Schindler's List | Study Guide

Thomas Keneally

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Schindler's List | Chapter 38 | Summary



The weapons previously stockpiled by Schindler are distributed among the workers. The SS men leave for their unknown future peacefully, allowing the workers to take their weapons from them. Schindler presents Abraham Bankier with a key to a storeroom containing fabric, thread, and shoes, which are to be distributed among the workers.

Schindler and his wife, Emilie, dressed in prison uniforms, depart in Schindler's Mercedes. They are accompanied by eight prisoners who have volunteered to escort them and a truck full of luxury goods meant for barter.

After Schindler's departure, the workers receive their shares of the goods from the storeroom as well as cigarettes and vodka. A small group of prisoners forms a mob and overpowers the single remaining Nazi. Other prisoners cannot prevent them from hanging the guard and burning his body in the camp ovens.

On their way to Austria, Schindler's party is stopped by Czech partisans, who instruct them to spend the night in the police station for their own safety. The following morning, Schindler's party finds that their vehicles have been looted and are now unusable. They take a train headed south and then begin walking through the forest. They are stopped by American forces, including some Jewish infantrymen and a rabbi. After hearing the story of Schindler and his concentration camp survivors, the rabbi is moved to tears. Schindler and his party spend two days treated as guests of the Americans. The rabbi gives them an ambulance, and they drive to the Austrian city of Linz.

The prisoners remain at Brinnlitz, waiting for the Russians to arrive. Czech partisans arrive and tell them they are free to go, but they refuse to leave. Five SS men on motorcycles arrive and ask for gasoline. Some prisoners want to shoot them, but Pfefferberg advises cooperation, and a polite exchange ensues. After three days, a lone Russian officer, who surprisingly reveals he is Jewish, arrives on horseback. He makes a liberation speech, and the prisoners press him for information regarding the situation in Poland. They are seeking advice about where to go, but he doesn't have anything decisive to offer them. Slowly, the prisoners begin to venture out of the camp. At first they leave in search of food and then return. Within a week, they begin moving out.

In Linz the Schindler party is taken to a holding center in Nuremberg. From there they head toward Constanz, Switzerland, where the Schindlers will be safe. At the Swiss border, they are apprehended and searched by French officials, who suspect them of being concentration camp guards. Schindler's group is imprisoned in separate cells and interrogated. After a week the leader of the group, Edek Reubinski, tells the whole Schindler story, and when the stories of the other prisoners are found to match, the interrogators embrace them, weeping. The French transport the Schindler party to Constanz and pay for them to stay in a hotel.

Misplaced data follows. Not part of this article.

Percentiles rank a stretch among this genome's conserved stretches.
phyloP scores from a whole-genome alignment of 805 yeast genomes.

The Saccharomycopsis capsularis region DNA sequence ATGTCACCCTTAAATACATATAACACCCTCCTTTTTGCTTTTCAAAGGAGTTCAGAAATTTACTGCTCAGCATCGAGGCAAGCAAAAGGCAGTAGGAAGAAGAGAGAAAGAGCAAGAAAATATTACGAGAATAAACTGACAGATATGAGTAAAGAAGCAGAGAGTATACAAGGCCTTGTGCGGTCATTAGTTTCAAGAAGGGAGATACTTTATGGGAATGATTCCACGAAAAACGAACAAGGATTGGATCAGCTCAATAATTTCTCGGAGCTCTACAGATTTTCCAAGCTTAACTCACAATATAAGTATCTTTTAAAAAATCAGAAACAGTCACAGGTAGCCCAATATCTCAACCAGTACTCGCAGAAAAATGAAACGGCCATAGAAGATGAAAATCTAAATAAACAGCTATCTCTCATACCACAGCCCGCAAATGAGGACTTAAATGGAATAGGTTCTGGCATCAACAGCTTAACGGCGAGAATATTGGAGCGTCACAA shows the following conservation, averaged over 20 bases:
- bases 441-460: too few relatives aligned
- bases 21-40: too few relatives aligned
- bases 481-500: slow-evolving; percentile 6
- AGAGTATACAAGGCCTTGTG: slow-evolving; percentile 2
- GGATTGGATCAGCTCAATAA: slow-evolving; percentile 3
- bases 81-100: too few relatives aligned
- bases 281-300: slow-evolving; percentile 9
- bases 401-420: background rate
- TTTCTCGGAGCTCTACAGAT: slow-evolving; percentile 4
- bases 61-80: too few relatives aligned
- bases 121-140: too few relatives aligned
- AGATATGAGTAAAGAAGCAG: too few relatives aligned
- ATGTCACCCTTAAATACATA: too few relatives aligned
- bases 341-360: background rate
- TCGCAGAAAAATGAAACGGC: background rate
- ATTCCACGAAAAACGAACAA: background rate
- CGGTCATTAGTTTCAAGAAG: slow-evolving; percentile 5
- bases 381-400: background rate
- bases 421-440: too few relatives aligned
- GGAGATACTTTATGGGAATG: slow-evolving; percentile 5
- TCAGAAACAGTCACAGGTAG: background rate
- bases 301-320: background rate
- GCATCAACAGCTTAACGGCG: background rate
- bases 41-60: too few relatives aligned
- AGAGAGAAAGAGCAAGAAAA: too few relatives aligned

The end of the war marks an end to Schindler's wealth and power. In the war years Schindler derived his power from his German ethnicity as well as his steady access to wealth. As soon as the war is over, Schindler's ethnicity becomes a liability rather than an asset. During the war some Jews pretended to be Aryans, an identity that conferred freedom and safety; now Schindler attempts to ensure his own safety by dressing in prison clothes, almost as if he is an escaped Jewish inmate. Stripped of the power of his identity and forced to impersonate a Jew, Schindler is also stripped of his last remaining wealth when his possessions and vehicles are plundered by Czech partisans. More vulnerable than he has ever been, Schindler suddenly has nothing to protect him other than his Jewish escorts and their testimony regarding his wartime benevolence. Luckily, this proves to be sufficient.

While the end of hostilities leaves Schindler powerless, it confers power as well as freedom on the workers of Brinnlitz. This power expresses itself in one act of violence, but for the most part, the inmates honor Schindler's wish that their behavior remain orderly and humane. Although they are armed, they refrain from attacking the SS men on motorcycles. Instead they share gasoline with them, an act symbolic of the prisoners' commitment to cooperation and goodwill, which extends even to those who have committed violence against them in the past. Freedom, however, is something the inmates accept only gradually. They are so used to the boundaries of their lives being marked by the boundaries of the camp that it is difficult, at first, for them to leave. The camp has become a sort of comfort zone, and the world outside the camp walls is overwhelming in its uncertainty.

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